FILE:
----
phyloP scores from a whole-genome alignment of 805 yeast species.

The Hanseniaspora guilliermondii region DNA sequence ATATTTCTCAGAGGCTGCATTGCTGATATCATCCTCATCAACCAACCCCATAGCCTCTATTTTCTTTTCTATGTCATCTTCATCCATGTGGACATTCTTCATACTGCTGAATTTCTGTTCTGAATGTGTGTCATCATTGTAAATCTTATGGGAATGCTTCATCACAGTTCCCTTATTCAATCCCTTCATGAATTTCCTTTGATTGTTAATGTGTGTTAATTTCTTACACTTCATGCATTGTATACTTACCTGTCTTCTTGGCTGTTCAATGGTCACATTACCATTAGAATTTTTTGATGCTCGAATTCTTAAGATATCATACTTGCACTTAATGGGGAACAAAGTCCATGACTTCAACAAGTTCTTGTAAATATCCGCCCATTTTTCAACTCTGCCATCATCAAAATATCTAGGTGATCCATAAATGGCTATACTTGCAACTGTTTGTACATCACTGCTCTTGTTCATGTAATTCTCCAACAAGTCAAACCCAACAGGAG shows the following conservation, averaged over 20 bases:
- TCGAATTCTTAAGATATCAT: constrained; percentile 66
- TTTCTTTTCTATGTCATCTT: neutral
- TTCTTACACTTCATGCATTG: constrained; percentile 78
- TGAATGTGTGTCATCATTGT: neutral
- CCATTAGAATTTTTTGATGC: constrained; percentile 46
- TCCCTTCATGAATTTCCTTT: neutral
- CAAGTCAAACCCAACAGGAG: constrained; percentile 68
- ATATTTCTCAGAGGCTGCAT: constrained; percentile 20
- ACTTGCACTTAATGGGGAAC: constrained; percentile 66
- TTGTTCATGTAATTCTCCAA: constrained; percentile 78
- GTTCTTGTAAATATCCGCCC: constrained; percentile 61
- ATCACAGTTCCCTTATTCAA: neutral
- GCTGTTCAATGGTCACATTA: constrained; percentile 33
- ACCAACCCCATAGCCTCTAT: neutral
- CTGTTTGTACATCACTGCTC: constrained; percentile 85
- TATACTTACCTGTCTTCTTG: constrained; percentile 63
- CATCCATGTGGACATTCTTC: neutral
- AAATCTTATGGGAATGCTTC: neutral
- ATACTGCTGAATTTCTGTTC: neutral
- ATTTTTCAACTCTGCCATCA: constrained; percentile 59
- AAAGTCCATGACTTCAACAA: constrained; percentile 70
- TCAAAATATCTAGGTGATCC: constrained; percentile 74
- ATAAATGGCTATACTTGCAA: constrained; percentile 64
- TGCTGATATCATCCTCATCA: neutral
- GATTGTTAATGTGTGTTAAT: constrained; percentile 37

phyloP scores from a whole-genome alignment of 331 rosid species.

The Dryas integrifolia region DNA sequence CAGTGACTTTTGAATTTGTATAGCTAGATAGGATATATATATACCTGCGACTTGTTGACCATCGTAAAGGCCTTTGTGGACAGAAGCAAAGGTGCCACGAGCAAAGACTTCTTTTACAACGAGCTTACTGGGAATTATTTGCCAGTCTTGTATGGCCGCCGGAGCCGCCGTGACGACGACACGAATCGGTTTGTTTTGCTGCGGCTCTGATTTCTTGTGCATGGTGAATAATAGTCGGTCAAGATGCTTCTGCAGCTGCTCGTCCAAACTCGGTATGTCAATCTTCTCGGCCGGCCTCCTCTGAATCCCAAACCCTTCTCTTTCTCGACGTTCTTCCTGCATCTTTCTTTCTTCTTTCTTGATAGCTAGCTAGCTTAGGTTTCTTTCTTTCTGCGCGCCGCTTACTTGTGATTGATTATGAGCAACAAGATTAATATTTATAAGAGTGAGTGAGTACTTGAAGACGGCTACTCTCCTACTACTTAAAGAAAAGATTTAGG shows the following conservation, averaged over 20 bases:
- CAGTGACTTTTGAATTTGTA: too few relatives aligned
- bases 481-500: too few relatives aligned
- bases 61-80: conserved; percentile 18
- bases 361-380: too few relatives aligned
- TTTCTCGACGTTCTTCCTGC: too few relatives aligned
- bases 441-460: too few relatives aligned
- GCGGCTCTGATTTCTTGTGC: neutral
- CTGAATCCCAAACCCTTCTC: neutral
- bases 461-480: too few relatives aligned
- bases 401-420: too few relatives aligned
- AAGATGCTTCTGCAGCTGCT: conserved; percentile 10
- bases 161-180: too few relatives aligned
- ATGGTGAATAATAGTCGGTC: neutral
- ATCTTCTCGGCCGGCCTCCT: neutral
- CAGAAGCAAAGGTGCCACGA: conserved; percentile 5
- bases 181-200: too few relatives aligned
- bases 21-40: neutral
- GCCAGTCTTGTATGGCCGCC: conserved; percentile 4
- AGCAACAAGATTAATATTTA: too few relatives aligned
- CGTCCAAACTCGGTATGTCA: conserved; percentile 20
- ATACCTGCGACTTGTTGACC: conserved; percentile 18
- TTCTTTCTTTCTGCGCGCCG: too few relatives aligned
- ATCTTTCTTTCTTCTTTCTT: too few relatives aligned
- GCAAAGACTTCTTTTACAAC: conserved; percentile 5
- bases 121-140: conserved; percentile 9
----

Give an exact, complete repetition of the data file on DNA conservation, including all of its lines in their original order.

phyloP scores from a whole-genome alignment of 805 yeast species.

The Hanseniaspora guilliermondii region DNA sequence ATATTTCTCAGAGGCTGCATTGCTGATATCATCCTCATCAACCAACCCCATAGCCTCTATTTTCTTTTCTATGTCATCTTCATCCATGTGGACATTCTTCATACTGCTGAATTTCTGTTCTGAATGTGTGTCATCATTGTAAATCTTATGGGAATGCTTCATCACAGTTCCCTTATTCAATCCCTTCATGAATTTCCTTTGATTGTTAATGTGTGTTAATTTCTTACACTTCATGCATTGTATACTTACCTGTCTTCTTGGCTGTTCAATGGTCACATTACCATTAGAATTTTTTGATGCTCGAATTCTTAAGATATCATACTTGCACTTAATGGGGAACAAAGTCCATGACTTCAACAAGTTCTTGTAAATATCCGCCCATTTTTCAACTCTGCCATCATCAAAATATCTAGGTGATCCATAAATGGCTATACTTGCAACTGTTTGTACATCACTGCTCTTGTTCATGTAATTCTCCAACAAGTCAAACCCAACAGGAG shows the following conservation, averaged over 20 bases:
- TCGAATTCTTAAGATATCAT: constrained; percentile 66
- TTTCTTTTCTATGTCATCTT: neutral
- TTCTTACACTTCATGCATTG: constrained; percentile 78
- TGAATGTGTGTCATCATTGT: neutral
- CCATTAGAATTTTTTGATGC: constrained; percentile 46
- TCCCTTCATGAATTTCCTTT: neutral
- CAAGTCAAACCCAACAGGAG: constrained; percentile 68
- ATATTTCTCAGAGGCTGCAT: constrained; percentile 20
- ACTTGCACTTAATGGGGAAC: constrained; percentile 66
- TTGTTCATGTAATTCTCCAA: constrained; percentile 78
- GTTCTTGTAAATATCCGCCC: constrained; percentile 61
- ATCACAGTTCCCTTATTCAA: neutral
- GCTGTTCAATGGTCACATTA: constrained; percentile 33
- ACCAACCCCATAGCCTCTAT: neutral
- CTGTTTGTACATCACTGCTC: constrained; percentile 85
- TATACTTACCTGTCTTCTTG: constrained; percentile 63
- CATCCATGTGGACATTCTTC: neutral
- AAATCTTATGGGAATGCTTC: neutral
- ATACTGCTGAATTTCTGTTC: neutral
- ATTTTTCAACTCTGCCATCA: constrained; percentile 59
- AAAGTCCATGACTTCAACAA: constrained; percentile 70
- TCAAAATATCTAGGTGATCC: constrained; percentile 74
- ATAAATGGCTATACTTGCAA: constrained; percentile 64
- TGCTGATATCATCCTCATCA: neutral
- GATTGTTAATGTGTGTTAAT: constrained; percentile 37

phyloP scores from a whole-genome alignment of 331 rosid species.

The Dryas integrifolia region DNA sequence CAGTGACTTTTGAATTTGTATAGCTAGATAGGATATATATATACCTGCGACTTGTTGACCATCGTAAAGGCCTTTGTGGACAGAAGCAAAGGTGCCACGAGCAAAGACTTCTTTTACAACGAGCTTACTGGGAATTATTTGCCAGTCTTGTATGGCCGCCGGAGCCGCCGTGACGACGACACGAATCGGTTTGTTTTGCTGCGGCTCTGATTTCTTGTGCATGGTGAATAATAGTCGGTCAAGATGCTTCTGCAGCTGCTCGTCCAAACTCGGTATGTCAATCTTCTCGGCCGGCCTCCTCTGAATCCCAAACCCTTCTCTTTCTCGACGTTCTTCCTGCATCTTTCTTTCTTCTTTCTTGATAGCTAGCTAGCTTAGGTTTCTTTCTTTCTGCGCGCCGCTTACTTGTGATTGATTATGAGCAACAAGATTAATATTTATAAGAGTGAGTGAGTACTTGAAGACGGCTACTCTCCTACTACTTAAAGAAAAGATTTAGG shows the following conservation, averaged over 20 bases:
- CAGTGACTTTTGAATTTGTA: too few relatives aligned
- bases 481-500: too few relatives aligned
- bases 61-80: conserved; percentile 18
- bases 361-380: too few relatives aligned
- TTTCTCGACGTTCTTCCTGC: too few relatives aligned
- bases 441-460: too few relatives aligned
- GCGGCTCTGATTTCTTGTGC: neutral
- CTGAATCCCAAACCCTTCTC: neutral
- bases 461-480: too few relatives aligned
- bases 401-420: too few relatives aligned
- AAGATGCTTCTGCAGCTGCT: conserved; percentile 10
- bases 161-180: too few relatives aligned
- ATGGTGAATAATAGTCGGTC: neutral
- ATCTTCTCGGCCGGCCTCCT: neutral
- CAGAAGCAAAGGTGCCACGA: conserved; percentile 5
- bases 181-200: too few relatives aligned
- bases 21-40: neutral
- GCCAGTCTTGTATGGCCGCC: conserved; percentile 4
- AGCAACAAGATTAATATTTA: too few relatives aligned
- CGTCCAAACTCGGTATGTCA: conserved; percentile 20
- ATACCTGCGACTTGTTGACC: conserved; percentile 18
- TTCTTTCTTTCTGCGCGCCG: too few relatives aligned
- ATCTTTCTTTCTTCTTTCTT: too few relatives aligned
- GCAAAGACTTCTTTTACAAC: conserved; percentile 5
- bases 121-140: conserved; percentile 9